First Alliance’s visibility ranges from its electronic media outreach to tract racks in front of the church. (Because evangelical churches are few in Manhattan, First Alliance plays host to other evangelical programs, from a new Campus Life club at Julia Richmond High School across the street to workshops for Spanish evangelical Sunday school leaders.)

First Alliance has benefitted from the talents and experiences of a diverse group of leaders, staff, and nonstaff people. Piña, for instance, comes from a Roman Catholic and military background. In the early 1970s, he felt called to youth work after a fresh encounter with Christ, and moved to New York’s Spanish Harlem. Within months, he was discipling a group of about 30 boys in his rough, often violent, neighborhood.

Feeling the boys (many of them new converts) needed to get involved in an organized church, he took them one night to First Alliance’s “Cinema Club”—a monthly Friday night showing of a Christian movie. Mostly Hispanics and blacks, the boys had doubts about visiting a predominantly white church, but Piña assured them they could look elsewhere if First Alliance didn’t accept them.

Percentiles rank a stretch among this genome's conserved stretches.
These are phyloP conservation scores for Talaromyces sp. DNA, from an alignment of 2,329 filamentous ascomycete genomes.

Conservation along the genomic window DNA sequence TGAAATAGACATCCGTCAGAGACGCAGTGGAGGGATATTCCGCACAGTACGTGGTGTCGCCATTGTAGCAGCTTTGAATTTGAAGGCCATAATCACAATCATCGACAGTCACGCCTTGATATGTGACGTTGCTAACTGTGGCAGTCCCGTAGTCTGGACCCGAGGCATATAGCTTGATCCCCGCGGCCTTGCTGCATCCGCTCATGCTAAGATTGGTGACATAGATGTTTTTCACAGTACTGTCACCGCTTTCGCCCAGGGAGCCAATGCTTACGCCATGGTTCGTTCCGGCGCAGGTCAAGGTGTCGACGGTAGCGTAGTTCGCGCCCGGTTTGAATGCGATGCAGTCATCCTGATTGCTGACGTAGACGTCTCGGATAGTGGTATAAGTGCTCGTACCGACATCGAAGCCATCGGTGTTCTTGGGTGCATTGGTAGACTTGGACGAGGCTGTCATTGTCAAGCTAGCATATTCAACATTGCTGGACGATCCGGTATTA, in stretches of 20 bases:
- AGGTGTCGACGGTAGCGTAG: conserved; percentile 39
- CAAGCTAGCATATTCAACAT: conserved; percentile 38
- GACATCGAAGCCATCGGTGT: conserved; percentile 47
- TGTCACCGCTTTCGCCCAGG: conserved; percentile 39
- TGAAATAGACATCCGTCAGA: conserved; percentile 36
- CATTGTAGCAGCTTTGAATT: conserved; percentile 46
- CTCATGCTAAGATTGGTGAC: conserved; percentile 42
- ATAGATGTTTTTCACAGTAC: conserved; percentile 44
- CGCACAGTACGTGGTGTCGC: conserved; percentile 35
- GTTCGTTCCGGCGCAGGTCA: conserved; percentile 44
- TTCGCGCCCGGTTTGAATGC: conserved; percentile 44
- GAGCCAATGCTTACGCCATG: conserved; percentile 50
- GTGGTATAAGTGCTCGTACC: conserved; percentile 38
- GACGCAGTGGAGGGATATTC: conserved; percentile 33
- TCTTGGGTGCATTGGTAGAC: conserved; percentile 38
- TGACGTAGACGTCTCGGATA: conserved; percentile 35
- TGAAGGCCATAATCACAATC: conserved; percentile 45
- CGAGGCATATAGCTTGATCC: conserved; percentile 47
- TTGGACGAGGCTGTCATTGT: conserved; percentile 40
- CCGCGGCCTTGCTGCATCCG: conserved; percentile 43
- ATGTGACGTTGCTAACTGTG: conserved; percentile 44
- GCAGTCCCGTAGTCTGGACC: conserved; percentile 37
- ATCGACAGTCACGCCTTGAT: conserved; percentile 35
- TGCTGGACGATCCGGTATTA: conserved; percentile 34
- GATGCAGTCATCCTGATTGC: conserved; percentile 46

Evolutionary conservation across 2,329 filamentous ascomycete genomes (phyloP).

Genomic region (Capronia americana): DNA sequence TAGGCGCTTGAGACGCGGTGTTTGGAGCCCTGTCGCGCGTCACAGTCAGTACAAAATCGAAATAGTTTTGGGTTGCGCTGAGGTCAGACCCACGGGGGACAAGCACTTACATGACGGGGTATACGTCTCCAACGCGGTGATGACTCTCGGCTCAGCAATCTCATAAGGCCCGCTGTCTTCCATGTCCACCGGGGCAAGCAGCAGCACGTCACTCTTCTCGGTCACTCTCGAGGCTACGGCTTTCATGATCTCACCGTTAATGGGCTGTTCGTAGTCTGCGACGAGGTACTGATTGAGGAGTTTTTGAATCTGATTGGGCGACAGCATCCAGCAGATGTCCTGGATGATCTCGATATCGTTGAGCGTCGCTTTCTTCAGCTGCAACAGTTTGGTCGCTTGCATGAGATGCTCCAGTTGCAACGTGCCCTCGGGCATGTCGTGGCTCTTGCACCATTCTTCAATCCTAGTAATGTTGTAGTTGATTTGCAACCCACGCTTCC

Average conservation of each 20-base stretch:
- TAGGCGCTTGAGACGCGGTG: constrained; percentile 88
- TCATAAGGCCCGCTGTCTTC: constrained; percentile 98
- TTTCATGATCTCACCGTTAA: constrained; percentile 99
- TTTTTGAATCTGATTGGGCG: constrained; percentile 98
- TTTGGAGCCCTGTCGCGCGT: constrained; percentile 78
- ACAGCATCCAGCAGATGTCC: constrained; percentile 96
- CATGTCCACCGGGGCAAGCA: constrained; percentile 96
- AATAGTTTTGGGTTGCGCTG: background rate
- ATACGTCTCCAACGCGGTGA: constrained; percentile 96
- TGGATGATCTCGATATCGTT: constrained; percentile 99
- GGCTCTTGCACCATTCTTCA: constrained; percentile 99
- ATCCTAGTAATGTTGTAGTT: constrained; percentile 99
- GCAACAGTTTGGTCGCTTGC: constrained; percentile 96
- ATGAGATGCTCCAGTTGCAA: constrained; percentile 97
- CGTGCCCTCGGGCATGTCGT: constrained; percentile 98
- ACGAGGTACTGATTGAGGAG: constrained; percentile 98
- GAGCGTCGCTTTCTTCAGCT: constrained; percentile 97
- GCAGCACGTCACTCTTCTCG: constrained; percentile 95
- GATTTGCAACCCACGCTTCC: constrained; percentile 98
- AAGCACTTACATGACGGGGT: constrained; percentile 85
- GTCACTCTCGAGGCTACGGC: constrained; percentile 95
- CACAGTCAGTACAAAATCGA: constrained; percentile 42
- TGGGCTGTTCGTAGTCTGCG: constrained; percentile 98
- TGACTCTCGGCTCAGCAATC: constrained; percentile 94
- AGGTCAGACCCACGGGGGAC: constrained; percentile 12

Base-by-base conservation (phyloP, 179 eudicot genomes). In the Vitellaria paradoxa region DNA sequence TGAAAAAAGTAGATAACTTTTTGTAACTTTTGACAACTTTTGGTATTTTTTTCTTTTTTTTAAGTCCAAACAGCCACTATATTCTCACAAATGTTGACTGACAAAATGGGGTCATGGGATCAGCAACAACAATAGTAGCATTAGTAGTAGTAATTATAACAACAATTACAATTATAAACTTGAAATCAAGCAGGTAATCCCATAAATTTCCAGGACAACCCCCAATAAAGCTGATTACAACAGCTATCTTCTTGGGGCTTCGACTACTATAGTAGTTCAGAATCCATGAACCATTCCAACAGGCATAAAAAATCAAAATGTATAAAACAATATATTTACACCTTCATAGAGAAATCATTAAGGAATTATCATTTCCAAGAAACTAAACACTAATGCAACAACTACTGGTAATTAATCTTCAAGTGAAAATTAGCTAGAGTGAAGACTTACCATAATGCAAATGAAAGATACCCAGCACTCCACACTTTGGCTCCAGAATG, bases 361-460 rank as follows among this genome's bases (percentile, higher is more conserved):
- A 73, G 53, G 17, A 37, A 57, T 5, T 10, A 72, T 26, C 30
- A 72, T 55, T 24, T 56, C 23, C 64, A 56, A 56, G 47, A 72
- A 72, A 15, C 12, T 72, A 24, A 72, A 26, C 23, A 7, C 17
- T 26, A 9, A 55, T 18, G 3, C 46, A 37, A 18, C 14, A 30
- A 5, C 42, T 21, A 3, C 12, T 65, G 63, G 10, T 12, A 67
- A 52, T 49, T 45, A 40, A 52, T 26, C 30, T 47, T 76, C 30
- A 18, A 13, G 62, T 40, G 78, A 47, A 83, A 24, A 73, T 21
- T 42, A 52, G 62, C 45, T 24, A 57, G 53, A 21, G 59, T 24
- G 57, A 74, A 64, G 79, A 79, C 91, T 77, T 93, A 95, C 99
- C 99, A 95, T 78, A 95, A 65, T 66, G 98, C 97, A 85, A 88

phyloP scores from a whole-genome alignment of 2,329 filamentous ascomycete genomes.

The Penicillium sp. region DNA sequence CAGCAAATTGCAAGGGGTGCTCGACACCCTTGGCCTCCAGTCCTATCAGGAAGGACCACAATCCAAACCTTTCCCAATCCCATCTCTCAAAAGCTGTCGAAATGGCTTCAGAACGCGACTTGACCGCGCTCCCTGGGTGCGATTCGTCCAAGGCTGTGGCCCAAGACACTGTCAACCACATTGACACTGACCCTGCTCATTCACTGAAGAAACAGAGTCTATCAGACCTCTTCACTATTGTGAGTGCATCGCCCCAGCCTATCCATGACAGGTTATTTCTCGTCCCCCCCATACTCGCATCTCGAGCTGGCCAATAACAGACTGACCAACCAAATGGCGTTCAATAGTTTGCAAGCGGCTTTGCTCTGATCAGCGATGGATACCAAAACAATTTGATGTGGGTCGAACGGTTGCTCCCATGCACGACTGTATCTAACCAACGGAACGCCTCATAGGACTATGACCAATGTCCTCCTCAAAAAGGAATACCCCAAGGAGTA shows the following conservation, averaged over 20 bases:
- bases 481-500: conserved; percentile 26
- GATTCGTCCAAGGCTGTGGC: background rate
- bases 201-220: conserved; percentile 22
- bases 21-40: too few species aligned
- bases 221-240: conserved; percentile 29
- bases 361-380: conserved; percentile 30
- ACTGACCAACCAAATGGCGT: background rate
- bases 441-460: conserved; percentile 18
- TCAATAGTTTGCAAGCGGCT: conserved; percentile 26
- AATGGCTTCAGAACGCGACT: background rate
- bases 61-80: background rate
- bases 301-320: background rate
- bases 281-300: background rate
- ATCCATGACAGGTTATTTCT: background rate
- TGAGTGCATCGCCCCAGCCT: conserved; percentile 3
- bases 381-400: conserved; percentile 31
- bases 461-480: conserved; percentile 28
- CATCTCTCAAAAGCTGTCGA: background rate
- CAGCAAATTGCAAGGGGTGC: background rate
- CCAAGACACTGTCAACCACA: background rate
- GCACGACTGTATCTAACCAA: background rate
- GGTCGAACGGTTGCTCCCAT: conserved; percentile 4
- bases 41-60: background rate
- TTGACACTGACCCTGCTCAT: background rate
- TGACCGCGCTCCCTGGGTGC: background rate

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The young people felt at home, and they kept coming. Seeing Piña’s effectiveness, the church soon thereafter added him to the full-time staff as inner-city ministries pastor.

Piña’s work has opened evangelistic doors to inner-city parents as well; the church interviews the youngsters’ parents before their children are allowed to ride the church bus. While Piña loves to joke with the kids (aged 39 and single, he calls them his “family”), he also commands respect. For instance, the boys don’t get on the bus without a necktie, and he teaches them to practice social courtesies they might not learn at home. He sees changed lives: from the 10-year-old boy formerly involved in a child sex ring, to a young tough who accepted Christ, went to Nyack College, and now speaks of being a witness at his new job on Wall Street.